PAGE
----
The similarity of the two gifts suggests that this matter was a commercial competition. The Queen of Sheba realized the economic danger of Chiram in his attempt to break her monopoly on African gold, and she proposed an alternate deal to Shlomo, equal in value to Chiram's offer.
Today, just as in the past, even though we have less natural resources than other places, our land provides more important resources: A central location and Jewish ingenuity.
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Riddle of the Week
Ki Tissa/Yoav Shlossberg, Director of "Quiz and Experience"
The same word appears three times in one verse.
Twice it has the same meaning, and one time it means something else.
Twice the word has no "dagesh" and once it does.
What is the word?
Answers to last week's riddle - The riddle was: The description of those who perform the labor also fits one who continues after finishing the Torah.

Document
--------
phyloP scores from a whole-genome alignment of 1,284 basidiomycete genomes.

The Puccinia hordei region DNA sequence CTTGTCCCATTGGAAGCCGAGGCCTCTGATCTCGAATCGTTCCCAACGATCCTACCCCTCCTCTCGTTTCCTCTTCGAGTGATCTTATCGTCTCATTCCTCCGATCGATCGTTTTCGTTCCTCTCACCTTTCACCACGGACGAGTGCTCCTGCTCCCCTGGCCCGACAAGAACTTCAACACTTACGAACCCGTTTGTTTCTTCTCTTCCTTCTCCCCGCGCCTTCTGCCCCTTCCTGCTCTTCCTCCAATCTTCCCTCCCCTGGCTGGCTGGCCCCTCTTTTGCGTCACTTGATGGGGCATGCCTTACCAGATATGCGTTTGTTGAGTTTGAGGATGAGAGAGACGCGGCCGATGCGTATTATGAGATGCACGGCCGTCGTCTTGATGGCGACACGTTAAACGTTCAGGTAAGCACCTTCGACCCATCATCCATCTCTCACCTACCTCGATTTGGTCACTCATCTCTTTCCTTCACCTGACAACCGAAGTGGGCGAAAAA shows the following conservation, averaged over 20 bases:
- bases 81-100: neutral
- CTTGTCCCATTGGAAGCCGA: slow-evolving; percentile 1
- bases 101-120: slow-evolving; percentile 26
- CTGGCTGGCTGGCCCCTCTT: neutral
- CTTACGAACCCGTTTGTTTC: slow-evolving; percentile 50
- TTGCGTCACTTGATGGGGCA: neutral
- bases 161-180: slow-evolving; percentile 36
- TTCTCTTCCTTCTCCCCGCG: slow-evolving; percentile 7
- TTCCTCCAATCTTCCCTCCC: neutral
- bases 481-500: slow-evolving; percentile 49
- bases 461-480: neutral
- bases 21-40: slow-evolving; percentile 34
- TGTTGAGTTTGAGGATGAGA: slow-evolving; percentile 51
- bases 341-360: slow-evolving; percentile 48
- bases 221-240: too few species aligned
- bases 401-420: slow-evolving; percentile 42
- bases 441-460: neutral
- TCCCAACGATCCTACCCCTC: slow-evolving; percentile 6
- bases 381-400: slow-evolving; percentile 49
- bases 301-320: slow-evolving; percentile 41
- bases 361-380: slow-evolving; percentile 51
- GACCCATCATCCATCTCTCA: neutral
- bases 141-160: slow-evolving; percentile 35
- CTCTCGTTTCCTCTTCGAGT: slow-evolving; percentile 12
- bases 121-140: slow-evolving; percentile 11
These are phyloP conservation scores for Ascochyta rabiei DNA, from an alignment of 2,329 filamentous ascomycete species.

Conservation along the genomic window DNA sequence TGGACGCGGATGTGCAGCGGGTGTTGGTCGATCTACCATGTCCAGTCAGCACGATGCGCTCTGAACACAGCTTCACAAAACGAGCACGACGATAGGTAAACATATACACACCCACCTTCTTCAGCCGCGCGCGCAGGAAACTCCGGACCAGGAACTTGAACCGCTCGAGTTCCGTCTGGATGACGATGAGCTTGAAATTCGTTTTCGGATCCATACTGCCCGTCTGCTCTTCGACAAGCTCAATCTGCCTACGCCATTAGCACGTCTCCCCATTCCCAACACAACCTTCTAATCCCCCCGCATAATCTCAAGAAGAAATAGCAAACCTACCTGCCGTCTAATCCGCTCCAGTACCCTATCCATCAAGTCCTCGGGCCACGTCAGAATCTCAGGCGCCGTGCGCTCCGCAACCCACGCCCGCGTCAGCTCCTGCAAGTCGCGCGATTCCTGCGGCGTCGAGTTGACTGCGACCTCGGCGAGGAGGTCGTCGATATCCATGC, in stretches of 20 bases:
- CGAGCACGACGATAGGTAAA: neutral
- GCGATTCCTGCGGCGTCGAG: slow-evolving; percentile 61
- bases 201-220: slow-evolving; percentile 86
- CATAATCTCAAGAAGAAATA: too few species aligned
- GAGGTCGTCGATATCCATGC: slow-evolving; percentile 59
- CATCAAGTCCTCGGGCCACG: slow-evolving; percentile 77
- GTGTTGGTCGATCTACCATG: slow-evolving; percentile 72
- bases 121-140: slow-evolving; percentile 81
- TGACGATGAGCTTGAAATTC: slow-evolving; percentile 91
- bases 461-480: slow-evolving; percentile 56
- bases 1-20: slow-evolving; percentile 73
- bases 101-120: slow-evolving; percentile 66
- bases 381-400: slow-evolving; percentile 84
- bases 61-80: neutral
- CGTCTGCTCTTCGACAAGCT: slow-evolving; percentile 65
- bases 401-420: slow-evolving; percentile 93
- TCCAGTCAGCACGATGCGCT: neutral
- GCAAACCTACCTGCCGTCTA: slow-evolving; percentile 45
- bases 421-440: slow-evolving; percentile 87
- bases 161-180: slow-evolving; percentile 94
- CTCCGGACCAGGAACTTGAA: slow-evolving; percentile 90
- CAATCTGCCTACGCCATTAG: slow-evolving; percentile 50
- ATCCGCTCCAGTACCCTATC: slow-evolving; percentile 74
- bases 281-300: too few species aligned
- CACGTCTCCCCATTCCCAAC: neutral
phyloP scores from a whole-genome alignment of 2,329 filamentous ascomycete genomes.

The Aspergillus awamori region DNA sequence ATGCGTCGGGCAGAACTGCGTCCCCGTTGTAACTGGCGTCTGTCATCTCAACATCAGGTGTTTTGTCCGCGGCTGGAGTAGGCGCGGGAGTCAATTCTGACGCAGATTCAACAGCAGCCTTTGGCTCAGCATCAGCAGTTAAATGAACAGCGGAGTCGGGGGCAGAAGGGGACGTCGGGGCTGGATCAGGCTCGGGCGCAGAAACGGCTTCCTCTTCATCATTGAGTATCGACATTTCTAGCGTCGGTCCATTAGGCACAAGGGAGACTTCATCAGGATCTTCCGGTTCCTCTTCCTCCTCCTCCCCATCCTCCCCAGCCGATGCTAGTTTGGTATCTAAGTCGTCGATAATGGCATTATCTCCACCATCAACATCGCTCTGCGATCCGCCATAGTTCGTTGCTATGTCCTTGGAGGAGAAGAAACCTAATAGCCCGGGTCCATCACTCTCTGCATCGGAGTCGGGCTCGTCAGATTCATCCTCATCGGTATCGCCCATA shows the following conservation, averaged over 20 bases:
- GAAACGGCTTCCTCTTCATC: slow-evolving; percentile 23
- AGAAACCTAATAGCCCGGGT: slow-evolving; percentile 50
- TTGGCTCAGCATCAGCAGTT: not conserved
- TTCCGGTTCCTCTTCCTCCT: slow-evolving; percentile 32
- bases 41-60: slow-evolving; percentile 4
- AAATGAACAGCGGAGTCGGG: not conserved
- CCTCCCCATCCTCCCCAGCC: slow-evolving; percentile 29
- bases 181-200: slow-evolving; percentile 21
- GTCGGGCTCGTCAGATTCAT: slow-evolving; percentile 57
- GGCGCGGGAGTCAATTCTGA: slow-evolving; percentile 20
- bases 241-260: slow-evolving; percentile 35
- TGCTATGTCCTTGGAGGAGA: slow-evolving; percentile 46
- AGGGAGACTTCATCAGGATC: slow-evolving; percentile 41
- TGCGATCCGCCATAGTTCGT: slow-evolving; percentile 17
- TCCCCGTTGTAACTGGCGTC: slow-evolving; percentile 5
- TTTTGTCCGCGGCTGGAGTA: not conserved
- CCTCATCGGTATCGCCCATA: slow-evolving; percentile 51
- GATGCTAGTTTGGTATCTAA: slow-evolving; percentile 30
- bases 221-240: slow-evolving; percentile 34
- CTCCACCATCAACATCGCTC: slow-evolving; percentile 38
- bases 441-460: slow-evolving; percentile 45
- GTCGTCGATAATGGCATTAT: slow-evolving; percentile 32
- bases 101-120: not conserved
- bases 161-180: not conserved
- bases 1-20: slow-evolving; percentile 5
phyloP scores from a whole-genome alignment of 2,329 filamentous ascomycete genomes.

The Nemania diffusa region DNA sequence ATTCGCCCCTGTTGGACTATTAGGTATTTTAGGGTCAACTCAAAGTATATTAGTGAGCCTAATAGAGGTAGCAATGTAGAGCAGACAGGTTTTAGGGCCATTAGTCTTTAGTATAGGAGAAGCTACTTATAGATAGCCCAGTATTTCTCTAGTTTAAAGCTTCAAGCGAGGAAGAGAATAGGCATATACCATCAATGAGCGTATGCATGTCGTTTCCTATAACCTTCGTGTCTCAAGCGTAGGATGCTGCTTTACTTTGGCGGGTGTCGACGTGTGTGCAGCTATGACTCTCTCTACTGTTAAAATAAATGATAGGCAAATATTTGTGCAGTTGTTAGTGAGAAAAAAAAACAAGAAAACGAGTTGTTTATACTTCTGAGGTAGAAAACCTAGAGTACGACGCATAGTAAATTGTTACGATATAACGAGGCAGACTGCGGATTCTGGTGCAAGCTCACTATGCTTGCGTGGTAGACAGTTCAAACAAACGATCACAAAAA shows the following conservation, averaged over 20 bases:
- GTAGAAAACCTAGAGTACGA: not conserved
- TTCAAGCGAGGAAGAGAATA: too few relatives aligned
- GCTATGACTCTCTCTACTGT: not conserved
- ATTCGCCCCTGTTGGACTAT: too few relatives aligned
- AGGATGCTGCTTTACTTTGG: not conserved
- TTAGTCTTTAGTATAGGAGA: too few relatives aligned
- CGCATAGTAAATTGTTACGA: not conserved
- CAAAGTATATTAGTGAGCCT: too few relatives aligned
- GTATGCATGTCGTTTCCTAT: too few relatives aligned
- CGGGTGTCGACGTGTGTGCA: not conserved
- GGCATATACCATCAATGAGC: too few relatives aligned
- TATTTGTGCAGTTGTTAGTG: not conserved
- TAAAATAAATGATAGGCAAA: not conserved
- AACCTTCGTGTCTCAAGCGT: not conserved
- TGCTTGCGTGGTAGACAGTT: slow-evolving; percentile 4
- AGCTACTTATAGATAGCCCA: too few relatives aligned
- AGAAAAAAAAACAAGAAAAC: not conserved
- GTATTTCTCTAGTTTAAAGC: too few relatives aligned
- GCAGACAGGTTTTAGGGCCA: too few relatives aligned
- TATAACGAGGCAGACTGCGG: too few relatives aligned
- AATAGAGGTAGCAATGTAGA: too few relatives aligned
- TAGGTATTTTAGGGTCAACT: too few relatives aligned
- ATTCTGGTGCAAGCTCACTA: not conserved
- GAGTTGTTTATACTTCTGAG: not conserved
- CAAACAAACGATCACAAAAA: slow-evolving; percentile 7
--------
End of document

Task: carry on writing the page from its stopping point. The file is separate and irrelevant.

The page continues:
- Those who made the priestly garments were filled with a spirit of wisdom – "ruach chochma." As is written, "And you shall speak to every one wise in the heart whom I have filled with the spirit of wisdom, and let them make the garments for Aharon, to sanctify him to be a priest for me" [Shemot 28:3].
- Yehoshua Bin Nun, who continued in Moshe's role, was also filled with the spirit of wisdom: "Yehoshua Ben Nun was filled with the spirit of wisdom, for Moshe had placed his hands on him..."